--• (1) create 5-, 10- and 20-year forecasts of Lexington’s operating and capital budgets, based on robust school enrollment projections.
--• (2) eliminate partly “empty” classrooms in our 6 elementary schools, to save about $1.5 million each year.
--• (3) raise all employee salaries and reduce the Town's 82% contribution to employee health premiums to 50% (as in Concord) to keep our employees’ total compensation intact and save the town $2.3 million each year.
--• (4) implement a residential exemption to cut taxes on small homes (where seniors and people on limited incomes tend to live) and raise taxes on houses worth $1,000,000 or more (representing 28% of all Lexington homes, twice as many as 6 years ago), to help make the town more diverse and affordable.
--• (5) eliminate the multi-million dollar under-assessments of large commercial properties which result in unwarranted tax breaks for those properties; the resulting tax shift will reduce taxes on residents and provide the Town with a few million dollars in new tax revenues each year.
Please contact us with your comments, questions or to join our efforts.
Below are the results of the May 3, 2016 debt exclusion.
Results of the May 3, 2016 vote (highlighted in yellow, compared with past votes):
News: From campaign finance reports filed at Town Hall, the funding for the YES campaign is $15,192 (from donors listed here), and for this NO campaign, $18.
TV debate: Watch here on your computer a 45-minute debate between the NO and YES campaigns. You can also watch the debate on cable TV at these times.
Our response to a piece by the Board of Selectmen in the Lexington Minuteman is here.
On May 3rd, the Town will ask voters to approve an extra tax increase to fund $71 million worth of school construction and improvements to accommodate rising school enrollments that were not predicted.
Technically, voters will be asked on May 3rd to approve a “debt exclusion”.
A “debt exclusion” is an authorization for the Town to:
--------(1) borrow an extra $71 million to pay for school projects the YES campaign describes
--------(2) exclude its annual reimbursement costs from the Prop 2 1/2 limits on annual tax increases, which means an extra tax increase for all Lexington taxpayers over and beyond Prop 2 1/2.
If YES wins on May 3rd, a Lexington house of median value (assessed at $786,000) will pay $230-$310 more in taxes each year ($13,075 instead of $12,847 in FY2020), an extra increase of about 2% (per these calculations based on data provided by the Town).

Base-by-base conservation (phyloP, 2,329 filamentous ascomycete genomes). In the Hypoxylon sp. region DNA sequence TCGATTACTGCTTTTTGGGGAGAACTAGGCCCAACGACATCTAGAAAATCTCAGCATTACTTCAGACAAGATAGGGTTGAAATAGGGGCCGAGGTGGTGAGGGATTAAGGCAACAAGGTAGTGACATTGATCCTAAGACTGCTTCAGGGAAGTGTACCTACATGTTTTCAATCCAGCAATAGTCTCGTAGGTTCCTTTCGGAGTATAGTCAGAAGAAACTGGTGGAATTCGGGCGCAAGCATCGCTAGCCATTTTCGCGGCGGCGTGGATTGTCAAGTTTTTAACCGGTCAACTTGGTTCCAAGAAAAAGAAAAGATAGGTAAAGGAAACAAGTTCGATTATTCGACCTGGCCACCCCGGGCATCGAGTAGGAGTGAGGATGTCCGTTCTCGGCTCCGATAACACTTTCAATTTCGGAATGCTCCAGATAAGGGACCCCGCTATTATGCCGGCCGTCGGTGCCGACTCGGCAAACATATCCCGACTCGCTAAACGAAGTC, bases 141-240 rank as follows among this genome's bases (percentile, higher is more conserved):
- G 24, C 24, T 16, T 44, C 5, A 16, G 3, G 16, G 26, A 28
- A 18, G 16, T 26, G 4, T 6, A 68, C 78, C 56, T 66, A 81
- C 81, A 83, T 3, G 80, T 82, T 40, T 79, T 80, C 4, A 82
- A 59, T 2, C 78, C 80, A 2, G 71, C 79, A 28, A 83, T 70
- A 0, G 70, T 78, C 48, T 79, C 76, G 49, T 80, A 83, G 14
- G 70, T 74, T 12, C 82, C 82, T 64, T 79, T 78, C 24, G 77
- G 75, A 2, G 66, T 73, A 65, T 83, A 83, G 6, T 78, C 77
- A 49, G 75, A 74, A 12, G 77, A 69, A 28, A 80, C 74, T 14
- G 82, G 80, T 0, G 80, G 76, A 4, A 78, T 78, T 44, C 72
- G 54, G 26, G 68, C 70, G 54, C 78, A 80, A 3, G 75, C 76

Voters should realize that debt exclusions and operating overrides passed since 1989 have added a +2.5% increase each year beyond the Prop 2 1/2 limit (itself +2.5%) on a “typical” Lexington house’s taxes: the taxes on a “typical” Lexington house rose by +5.1% on average each year during the past 26 years, making Lexington more and more expensive and less economically diverse. Since 2005, Lexington’s taxes have risen from 13th highest in Massachusetts to 8th highest now:
We support great schools and municipal services in Lexington, but we urge you to vote NO on May 3rd because the Town should save money and reduce the tax burden on our seniors and on the more financially vulnerable among us BEFORE it asks all taxpayers to pay more in taxes.
Lexington can save money by:
--• eliminating in-town school districts, to avoid partly “empty” classrooms in our six elementary schools; this would save about $1.5 million each year.
--• raising all employees’ salaries and reducing the Town's 85% contribution to our employees’ health premiums to 50% (like in Concord); this would keep our employees’ total compensation intact and save the Town $2.3 million each year.
Lexington can raise more money and reduce the tax burden on residential taxpayers by:
--• eliminating the multi-million dollar under-assessments of large office buildings and laboratories which give those commercial property owners unwarranted tax breaks; the resulting tax shift would reduce taxes on residential taxpayers and provide the Town with a few million dollars in new tax revenues each year.
--• implementing a residential exemption to cut taxes on small homes (more likely to be owned by seniors and people with limited incomes) and raise them on larger houses, including the $1,500,000+ houses that are now so often built across Lexington, making our Town less diverse and less affordable.
These measures have NOT yet been implemented. These measures would generate enough savings and new revenues to fund $71 million in new borrowing — and more: the May 3rd debt exclusion is therefore NOT necessary and should be rejected. Instead, the Selectmen and the School Committee should undertake these money saving, new revenue and tax fairness measures, and use the resulting funds to invest in school and municipal construction projects (adding to $26 million already saved since 2013 in our Capital Stabilization Fund).
VOTE NO on May 3rd to tell the Selectmen and the School Committee that they must manage our Town finances more responsibly to keep Lexington diverse and affordable.